Tuesday, September 24, 2019

Five top books about surprisingly supernatural teens

Leah Schnelbach is a staff writer for the pop culture website Tor.com, a fiction editor for the literary journal No Tokens, a sci-fi & fantasy columnist for Lithub’s Book Marks site and a former associate prose editor for Fairy Tale Review. Her fiction appears in Joyland, Volume 1 Brooklyn, Madcap Review, The Boiler, Anamesa, and Lumina. Her criticism has appeared in Tin House Online, Geek’s Guide to the Galaxy podcast, Speculative Fiction 2015, The Crooked Timber Symposium and Electric Literature.

At Tor.com she tagged five favorite books about surprisingly supernatural teens, including:
The Girl with the Silver Eyes by Willo Davis Roberts

I read this at some point in the blur of elementary school, and the reason I include it is that it seems like an innocuous coming-of-age tale, shelved with other stories of prepubescent misfits, and its world is entirely realistic. Katie Welker lives in an apartment with her mom and step-boyfriend, her somewhat abusive grandmother just died, she’s still trying to adjust to her family’s new paradigm, and she doesn’t have any friends. But… she has silver eyes!!! Not just grey, or even gray, but silver. And, as becomes clear to the reader—a bit sooner than it does to the character—she’s telekinetic! And she can talk to animals, kinda! She’s comfortable with her ability, and uses it to turn pages while she’s reading and turn lights off without getting up, but it makes everyone else nervous. Noticing this, she sometimes uses it to frighten babysitters. But her gift also makes her lonely, until she learns that she was probably born telekinetic because her mom worked at a pharmaceutical factory, and there might be others like her. And then because this book was written in the ’80s, when children left home in the morning and didn’t return until they were hungry, she’s able to go out alone and find the others—and it turns out they do have powers. At which point the book takes a hard turn back into social realism as the kids team up not to fight supervillains, but to investigate the mundanely evil pharmaceutical company.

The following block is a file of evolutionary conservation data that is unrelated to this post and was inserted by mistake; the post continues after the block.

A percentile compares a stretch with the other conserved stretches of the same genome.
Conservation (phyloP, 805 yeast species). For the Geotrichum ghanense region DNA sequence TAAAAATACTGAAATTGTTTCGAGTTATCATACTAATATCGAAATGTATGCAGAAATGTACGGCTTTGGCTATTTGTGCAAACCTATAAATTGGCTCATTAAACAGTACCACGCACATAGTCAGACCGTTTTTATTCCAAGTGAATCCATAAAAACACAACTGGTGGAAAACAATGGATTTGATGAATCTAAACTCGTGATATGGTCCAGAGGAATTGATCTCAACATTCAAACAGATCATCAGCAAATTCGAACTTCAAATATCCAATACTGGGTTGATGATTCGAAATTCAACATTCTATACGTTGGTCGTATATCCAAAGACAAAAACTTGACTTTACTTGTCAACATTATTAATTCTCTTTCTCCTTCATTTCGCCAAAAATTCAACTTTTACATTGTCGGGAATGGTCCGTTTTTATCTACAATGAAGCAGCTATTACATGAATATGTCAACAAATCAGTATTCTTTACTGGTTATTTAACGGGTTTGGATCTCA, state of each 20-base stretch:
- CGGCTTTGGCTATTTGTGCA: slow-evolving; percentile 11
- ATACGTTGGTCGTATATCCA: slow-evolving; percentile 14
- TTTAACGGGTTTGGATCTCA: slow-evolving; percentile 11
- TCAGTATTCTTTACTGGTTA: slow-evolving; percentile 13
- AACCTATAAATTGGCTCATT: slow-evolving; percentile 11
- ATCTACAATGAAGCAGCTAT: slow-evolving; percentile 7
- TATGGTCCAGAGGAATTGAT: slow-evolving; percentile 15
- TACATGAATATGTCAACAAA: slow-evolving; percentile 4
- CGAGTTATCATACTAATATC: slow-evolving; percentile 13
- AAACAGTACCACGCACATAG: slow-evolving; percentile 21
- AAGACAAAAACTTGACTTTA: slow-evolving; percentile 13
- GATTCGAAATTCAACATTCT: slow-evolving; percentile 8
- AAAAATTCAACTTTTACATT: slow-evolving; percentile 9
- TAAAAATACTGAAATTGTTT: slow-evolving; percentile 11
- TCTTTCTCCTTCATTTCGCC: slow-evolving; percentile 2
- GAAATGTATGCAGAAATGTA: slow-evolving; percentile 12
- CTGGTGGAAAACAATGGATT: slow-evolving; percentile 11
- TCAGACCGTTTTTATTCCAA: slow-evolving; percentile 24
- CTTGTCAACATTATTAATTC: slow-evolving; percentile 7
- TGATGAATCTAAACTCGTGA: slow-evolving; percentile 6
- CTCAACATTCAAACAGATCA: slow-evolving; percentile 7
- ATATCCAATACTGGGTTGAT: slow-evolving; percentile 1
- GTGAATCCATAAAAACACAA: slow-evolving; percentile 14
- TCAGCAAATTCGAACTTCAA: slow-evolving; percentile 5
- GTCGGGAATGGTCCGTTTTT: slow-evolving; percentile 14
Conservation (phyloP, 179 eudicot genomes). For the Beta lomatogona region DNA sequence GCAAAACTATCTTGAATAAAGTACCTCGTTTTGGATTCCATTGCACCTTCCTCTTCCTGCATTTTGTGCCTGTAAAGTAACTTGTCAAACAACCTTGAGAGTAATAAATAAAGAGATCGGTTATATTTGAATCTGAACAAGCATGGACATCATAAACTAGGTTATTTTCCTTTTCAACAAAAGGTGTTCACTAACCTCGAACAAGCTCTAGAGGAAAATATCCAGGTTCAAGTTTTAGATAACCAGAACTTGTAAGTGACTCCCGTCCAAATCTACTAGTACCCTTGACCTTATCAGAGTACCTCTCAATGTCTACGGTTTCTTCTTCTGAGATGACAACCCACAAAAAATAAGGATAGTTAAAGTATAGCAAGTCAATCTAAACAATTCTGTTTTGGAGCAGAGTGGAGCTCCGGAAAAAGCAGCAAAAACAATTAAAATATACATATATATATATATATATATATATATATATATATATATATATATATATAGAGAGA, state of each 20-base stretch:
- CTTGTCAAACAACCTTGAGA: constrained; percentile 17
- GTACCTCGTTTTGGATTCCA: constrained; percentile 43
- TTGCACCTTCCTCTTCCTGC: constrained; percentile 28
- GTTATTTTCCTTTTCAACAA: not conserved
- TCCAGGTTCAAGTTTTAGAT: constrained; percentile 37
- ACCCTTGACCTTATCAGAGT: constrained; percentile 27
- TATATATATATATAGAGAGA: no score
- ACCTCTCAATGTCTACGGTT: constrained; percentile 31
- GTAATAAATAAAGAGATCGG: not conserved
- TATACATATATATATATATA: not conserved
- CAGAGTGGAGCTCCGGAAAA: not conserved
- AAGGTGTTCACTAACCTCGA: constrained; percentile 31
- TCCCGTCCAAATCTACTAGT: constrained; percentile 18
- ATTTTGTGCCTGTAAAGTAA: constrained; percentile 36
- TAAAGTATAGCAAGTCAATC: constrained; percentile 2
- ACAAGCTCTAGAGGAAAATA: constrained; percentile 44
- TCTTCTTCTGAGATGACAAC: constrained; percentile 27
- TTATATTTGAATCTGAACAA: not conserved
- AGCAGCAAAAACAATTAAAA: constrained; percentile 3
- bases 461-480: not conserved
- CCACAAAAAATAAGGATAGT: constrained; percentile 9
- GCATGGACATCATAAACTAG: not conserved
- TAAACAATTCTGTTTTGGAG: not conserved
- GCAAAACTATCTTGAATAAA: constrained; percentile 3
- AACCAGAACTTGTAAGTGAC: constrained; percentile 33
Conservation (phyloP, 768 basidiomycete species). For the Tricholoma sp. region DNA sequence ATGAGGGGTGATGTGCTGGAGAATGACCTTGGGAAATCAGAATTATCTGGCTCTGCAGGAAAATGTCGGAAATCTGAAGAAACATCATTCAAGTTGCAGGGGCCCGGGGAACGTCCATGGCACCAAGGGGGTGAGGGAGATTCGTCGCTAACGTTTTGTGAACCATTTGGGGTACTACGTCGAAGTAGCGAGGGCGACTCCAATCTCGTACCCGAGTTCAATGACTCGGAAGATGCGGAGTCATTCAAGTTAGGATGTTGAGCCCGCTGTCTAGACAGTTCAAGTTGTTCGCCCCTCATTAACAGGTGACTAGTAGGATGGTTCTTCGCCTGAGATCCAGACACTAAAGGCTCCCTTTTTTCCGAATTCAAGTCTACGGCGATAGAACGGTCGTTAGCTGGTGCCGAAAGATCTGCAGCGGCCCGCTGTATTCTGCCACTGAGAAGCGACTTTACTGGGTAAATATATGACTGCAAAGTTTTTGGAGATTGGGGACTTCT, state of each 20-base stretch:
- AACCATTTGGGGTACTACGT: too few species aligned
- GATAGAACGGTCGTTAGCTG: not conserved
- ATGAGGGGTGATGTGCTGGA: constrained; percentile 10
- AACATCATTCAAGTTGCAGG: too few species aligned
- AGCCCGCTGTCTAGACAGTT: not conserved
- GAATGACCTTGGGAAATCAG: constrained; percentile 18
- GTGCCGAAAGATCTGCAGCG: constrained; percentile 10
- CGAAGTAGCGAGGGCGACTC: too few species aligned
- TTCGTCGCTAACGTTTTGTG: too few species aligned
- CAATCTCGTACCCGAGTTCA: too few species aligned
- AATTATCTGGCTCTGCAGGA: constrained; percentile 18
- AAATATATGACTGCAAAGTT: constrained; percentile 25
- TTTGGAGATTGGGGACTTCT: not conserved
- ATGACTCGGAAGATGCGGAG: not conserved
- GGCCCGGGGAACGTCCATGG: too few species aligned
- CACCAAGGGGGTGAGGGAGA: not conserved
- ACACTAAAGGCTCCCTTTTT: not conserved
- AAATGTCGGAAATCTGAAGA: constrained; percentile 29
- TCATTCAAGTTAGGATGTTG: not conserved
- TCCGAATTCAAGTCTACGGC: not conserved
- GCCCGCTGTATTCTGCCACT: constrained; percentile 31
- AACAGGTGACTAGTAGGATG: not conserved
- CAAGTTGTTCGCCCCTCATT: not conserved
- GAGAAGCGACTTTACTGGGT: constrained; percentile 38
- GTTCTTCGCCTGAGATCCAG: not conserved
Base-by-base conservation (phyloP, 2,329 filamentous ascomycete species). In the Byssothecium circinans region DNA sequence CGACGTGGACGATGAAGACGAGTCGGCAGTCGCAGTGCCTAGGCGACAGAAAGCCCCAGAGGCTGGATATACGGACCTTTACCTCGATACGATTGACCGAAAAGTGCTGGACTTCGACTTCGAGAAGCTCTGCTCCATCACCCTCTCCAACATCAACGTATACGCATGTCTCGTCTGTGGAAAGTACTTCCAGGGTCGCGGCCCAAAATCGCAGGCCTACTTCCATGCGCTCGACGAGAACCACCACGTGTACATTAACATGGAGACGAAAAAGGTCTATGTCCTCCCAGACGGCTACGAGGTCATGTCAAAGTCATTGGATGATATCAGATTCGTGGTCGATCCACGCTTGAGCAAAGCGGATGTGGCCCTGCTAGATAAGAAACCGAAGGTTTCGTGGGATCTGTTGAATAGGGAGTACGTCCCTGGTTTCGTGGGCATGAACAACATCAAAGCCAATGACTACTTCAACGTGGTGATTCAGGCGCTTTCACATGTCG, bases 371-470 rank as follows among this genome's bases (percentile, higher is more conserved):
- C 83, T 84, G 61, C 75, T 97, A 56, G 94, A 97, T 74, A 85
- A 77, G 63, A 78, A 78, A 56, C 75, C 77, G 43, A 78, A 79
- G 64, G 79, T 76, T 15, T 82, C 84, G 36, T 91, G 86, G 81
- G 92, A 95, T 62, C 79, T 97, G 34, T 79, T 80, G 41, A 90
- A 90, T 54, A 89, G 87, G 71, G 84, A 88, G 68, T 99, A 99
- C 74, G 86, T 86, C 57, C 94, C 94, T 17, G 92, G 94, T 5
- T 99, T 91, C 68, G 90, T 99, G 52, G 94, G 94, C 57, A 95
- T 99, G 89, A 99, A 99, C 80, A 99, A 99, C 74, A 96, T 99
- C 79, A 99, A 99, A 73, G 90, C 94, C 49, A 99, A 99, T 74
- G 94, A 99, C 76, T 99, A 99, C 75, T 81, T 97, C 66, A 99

Which, I mean that’s a choice, I guess?
Read about another entry on the list.

--Marshal Zeringue